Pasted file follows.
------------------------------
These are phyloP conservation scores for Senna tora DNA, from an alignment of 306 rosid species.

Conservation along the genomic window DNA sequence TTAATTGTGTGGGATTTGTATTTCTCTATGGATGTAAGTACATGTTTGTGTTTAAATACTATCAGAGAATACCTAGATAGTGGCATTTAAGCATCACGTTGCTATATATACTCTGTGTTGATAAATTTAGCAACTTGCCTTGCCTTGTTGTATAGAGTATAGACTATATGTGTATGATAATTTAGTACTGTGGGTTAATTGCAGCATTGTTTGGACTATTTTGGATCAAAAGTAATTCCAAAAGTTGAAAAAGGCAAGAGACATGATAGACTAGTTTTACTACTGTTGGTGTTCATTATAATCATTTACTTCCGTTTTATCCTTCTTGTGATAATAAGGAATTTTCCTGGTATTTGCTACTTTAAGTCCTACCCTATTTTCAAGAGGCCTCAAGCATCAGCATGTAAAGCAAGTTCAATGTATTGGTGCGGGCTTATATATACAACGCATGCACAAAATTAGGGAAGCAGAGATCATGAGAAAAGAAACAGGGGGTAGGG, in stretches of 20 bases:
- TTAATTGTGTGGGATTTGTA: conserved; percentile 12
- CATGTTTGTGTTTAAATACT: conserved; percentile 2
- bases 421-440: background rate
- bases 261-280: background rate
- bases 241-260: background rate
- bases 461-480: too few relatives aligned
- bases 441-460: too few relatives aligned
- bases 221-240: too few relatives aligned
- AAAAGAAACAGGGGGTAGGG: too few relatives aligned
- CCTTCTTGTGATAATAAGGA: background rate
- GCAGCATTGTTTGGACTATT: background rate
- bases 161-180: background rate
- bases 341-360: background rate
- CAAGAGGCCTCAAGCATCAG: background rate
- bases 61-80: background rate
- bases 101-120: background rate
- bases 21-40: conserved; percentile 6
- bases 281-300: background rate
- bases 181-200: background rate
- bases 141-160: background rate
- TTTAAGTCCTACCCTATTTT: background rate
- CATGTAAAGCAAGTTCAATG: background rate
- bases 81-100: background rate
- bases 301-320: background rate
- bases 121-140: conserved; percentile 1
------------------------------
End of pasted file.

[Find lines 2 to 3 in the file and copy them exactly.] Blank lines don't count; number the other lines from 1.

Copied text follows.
Conservation along the genomic window DNA sequence TTAATTGTGTGGGATTTGTATTTCTCTATGGATGTAAGTACATGTTTGTGTTTAAATACTATCAGAGAATACCTAGATAGTGGCATTTAAGCATCACGTTGCTATATATACTCTGTGTTGATAAATTTAGCAACTTGCCTTGCCTTGTTGTATAGAGTATAGACTATATGTGTATGATAATTTAGTACTGTGGGTTAATTGCAGCATTGTTTGGACTATTTTGGATCAAAAGTAATTCCAAAAGTTGAAAAAGGCAAGAGACATGATAGACTAGTTTTACTACTGTTGGTGTTCATTATAATCATTTACTTCCGTTTTATCCTTCTTGTGATAATAAGGAATTTTCCTGGTATTTGCTACTTTAAGTCCTACCCTATTTTCAAGAGGCCTCAAGCATCAGCATGTAAAGCAAGTTCAATGTATTGGTGCGGGCTTATATATACAACGCATGCACAAAATTAGGGAAGCAGAGATCATGAGAAAAGAAACAGGGGGTAGGG, in stretches of 20 bases:
- TTAATTGTGTGGGATTTGTA: conserved; percentile 12